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8/13/13 / Updated 8/15/13 – “After climbing through a big storm for the final pitches, and spending a bitter cold, wet night at the top of…[Cima Ovest], I’m down and happy to report the First Female Ascent of Bellavista, 8c, a 2-year dream of mine to climb!” So reads a post early today on Sasha DiGiulian’s Instagram and Facebook accounts, reporting a successful ascent of the landmark Alexander Huber route on one of the Italian Dolomites’ steepest faces.
Huber established Bellavista (5.14b) over four days in the winter of 1999, using aid (A3/4), and then redpointed the route two years later after weeks of work. The overhanging line on the westernmost of the great Tre Cime di Lavaredo ascends 10 pitches before joining older routes, and includes five pitches of 5.12 or harder, with a wild crux traversing through huge roofs. Perhaps even more impressive, Huber added no bolts after his aid ascent, wanting to preserve the adventurous spirit of the line.
DiGiulian got the idea to attempt the route from Reinhold Messner, during a dinner hosted by their mutual sponsor Adidas in late 2011. She finally made it to the Dolomites at the beginning of August, along with the Spanish climber Edu Marin. After a warm-up route that ended with a 2:30 a.m. return to the hut, DiGiulian and Marin spent two days working on the lower pitches of Bellavista, with each trying the crux sixth pitch once. “If you fall on the route, you have to jumar back up the wall. Therefore, trying the route requires a lot of effort,” DiGiulian wrote later at her blog. “The falls are intimidating and exposed. My first try, I definitely knew that I mentally had to relax more. I was over-gripping and nervous to fall off the pitons into a huge gap of air. However, if I didn’t accept the possibility of taking a big fall, there would be no way to try to send the route.”
After a couple of days away from the route for rest and poor weather (DiGiulian flashed the route Pole Position, 5.13c, at Erto on the second day “off”), the two returned to try the crux leads again on August 11, and DiGiulian sent the pitch first try. Marin managed the pitch after two tries. They both successfully led the 8a (5.3b) pitch above, and then rappelled to the ground to prepare for a single-push redpoint. After linking the bottom five pitches (up to 5.12b) in two long pitches, Marin tried the crux 5.14b pitch first but fell. DiGiulian tried next and fell, but then worked out a new sequence and sent the pitch despite some wet holds. Marin jumared to the next anchor, and DiGiulian then led the 5.13b pitch.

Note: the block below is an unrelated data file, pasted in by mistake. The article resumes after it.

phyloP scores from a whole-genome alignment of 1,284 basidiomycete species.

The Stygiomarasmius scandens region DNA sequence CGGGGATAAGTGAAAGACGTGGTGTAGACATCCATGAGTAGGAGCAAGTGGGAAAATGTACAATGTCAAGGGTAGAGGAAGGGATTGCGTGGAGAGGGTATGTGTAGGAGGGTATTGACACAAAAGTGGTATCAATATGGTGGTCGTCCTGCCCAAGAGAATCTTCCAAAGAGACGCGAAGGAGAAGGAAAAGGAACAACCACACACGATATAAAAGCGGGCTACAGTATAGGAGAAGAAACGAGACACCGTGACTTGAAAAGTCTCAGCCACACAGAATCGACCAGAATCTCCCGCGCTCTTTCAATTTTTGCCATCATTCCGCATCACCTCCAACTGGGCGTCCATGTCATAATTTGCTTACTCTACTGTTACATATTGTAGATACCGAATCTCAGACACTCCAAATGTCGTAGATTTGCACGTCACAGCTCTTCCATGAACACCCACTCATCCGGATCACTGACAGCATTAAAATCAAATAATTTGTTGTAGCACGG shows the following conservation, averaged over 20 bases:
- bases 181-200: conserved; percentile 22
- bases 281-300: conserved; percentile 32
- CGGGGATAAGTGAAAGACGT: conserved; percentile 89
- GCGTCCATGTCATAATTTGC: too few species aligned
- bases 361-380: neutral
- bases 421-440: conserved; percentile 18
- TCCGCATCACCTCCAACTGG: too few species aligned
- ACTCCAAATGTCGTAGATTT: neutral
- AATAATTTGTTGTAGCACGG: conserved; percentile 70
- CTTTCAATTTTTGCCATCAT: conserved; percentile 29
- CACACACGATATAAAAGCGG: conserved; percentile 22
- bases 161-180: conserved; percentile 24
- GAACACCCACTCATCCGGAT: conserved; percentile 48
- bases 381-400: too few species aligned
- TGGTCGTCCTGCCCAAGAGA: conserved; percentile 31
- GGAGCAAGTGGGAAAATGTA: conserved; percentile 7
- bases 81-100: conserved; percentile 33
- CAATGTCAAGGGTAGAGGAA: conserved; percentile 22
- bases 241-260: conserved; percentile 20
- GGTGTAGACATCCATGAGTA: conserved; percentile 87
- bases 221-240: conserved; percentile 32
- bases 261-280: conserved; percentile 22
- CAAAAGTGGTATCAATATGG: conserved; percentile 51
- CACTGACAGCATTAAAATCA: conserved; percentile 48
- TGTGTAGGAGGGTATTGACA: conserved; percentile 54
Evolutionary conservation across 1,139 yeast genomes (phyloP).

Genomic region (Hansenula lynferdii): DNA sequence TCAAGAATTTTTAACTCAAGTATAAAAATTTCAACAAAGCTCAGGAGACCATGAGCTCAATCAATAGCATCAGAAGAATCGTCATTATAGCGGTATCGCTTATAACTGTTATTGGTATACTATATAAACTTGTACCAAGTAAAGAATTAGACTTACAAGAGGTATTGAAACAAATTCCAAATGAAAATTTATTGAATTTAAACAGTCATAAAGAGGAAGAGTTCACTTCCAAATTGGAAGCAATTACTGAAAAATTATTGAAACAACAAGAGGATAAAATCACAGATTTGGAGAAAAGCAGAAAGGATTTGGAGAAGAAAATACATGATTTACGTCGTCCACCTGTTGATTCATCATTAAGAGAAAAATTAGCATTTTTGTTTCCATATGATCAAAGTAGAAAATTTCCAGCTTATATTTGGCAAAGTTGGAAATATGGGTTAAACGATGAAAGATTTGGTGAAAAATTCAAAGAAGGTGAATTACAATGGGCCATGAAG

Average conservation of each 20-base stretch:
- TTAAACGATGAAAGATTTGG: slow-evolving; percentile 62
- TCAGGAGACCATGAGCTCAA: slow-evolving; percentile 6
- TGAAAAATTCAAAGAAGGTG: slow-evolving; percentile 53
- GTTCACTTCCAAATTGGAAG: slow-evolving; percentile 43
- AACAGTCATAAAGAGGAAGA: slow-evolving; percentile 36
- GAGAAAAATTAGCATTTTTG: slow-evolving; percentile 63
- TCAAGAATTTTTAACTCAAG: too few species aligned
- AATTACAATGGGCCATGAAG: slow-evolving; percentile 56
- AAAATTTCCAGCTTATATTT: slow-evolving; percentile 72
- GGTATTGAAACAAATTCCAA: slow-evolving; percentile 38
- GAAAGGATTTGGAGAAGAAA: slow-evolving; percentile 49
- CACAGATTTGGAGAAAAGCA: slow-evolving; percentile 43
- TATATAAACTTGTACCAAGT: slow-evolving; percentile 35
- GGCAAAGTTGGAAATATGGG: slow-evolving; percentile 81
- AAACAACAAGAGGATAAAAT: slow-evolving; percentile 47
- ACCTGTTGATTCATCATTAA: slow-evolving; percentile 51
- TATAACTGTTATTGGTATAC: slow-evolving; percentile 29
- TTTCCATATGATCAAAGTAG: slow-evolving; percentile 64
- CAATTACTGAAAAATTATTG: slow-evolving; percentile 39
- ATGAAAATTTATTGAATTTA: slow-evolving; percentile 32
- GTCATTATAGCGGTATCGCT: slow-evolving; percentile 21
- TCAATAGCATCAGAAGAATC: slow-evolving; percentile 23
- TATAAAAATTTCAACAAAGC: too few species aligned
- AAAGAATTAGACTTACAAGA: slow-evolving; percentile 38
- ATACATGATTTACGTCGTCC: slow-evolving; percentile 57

Much easier climbing followed, but the north face is about 1,500 feet high, and a thunderstorm rolled in about 200 feet from the top. They didn’t reach the summit until 9 p.m. After failing to find the descent route, DiGiulian phoned Alex Huber, who recommended they bivy on top rather than risk the hazardous descent. Dawn finally came around 5:30 a.m., and the two made their way off the peak and back to the hut, where DiGiulian bought three hot showers in a row.
“Climbing Bellavista opened a new door of possibility for me,” DiGiulian wrote. “Edu taught me how to use a lot of new big-wall gear, I realized the capacity of human suffering is without boundaries, and we accomplished a long-time dream of mine.”
DiGiulian’s ascent follows repeats by well-known European climbers including Mauro Bole and David Lama. If the weather allows, she plans to attempt Panaroma (5.14b), a harder line through the same roof band ascended by Bellavista, also first climbed by Huber.
Date of ascent: August 2013